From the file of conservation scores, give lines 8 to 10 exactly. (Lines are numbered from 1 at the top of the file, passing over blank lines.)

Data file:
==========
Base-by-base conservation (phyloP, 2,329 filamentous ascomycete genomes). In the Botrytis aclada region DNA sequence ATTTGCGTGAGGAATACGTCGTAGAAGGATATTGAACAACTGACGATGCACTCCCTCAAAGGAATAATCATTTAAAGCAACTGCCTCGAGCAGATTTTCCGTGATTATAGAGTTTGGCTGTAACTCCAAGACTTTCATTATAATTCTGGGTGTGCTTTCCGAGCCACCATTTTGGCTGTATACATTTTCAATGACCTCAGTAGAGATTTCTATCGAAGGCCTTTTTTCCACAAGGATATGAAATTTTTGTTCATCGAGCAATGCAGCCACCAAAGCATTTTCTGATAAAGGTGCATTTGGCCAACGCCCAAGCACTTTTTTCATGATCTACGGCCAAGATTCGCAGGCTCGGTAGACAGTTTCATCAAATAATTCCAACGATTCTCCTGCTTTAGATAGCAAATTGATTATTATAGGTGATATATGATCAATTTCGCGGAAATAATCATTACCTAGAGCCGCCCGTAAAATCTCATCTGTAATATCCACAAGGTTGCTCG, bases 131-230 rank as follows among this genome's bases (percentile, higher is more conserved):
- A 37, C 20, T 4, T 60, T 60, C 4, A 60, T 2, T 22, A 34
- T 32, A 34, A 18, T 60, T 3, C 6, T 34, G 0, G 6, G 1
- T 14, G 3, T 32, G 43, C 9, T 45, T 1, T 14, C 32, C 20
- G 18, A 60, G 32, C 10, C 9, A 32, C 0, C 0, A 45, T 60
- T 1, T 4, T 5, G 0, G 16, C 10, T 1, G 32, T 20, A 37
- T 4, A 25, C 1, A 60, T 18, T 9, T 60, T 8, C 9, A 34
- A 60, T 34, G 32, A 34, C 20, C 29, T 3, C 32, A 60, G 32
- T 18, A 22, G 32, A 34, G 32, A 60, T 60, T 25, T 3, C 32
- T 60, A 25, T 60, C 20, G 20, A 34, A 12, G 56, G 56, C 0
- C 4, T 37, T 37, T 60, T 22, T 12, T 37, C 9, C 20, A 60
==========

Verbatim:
- A 60, T 34, G 32, A 34, C 20, C 29, T 3, C 32, A 60, G 32
- T 18, A 22, G 32, A 34, G 32, A 60, T 60, T 25, T 3, C 32
- T 60, A 25, T 60, C 20, G 20, A 34, A 12, G 56, G 56, C 0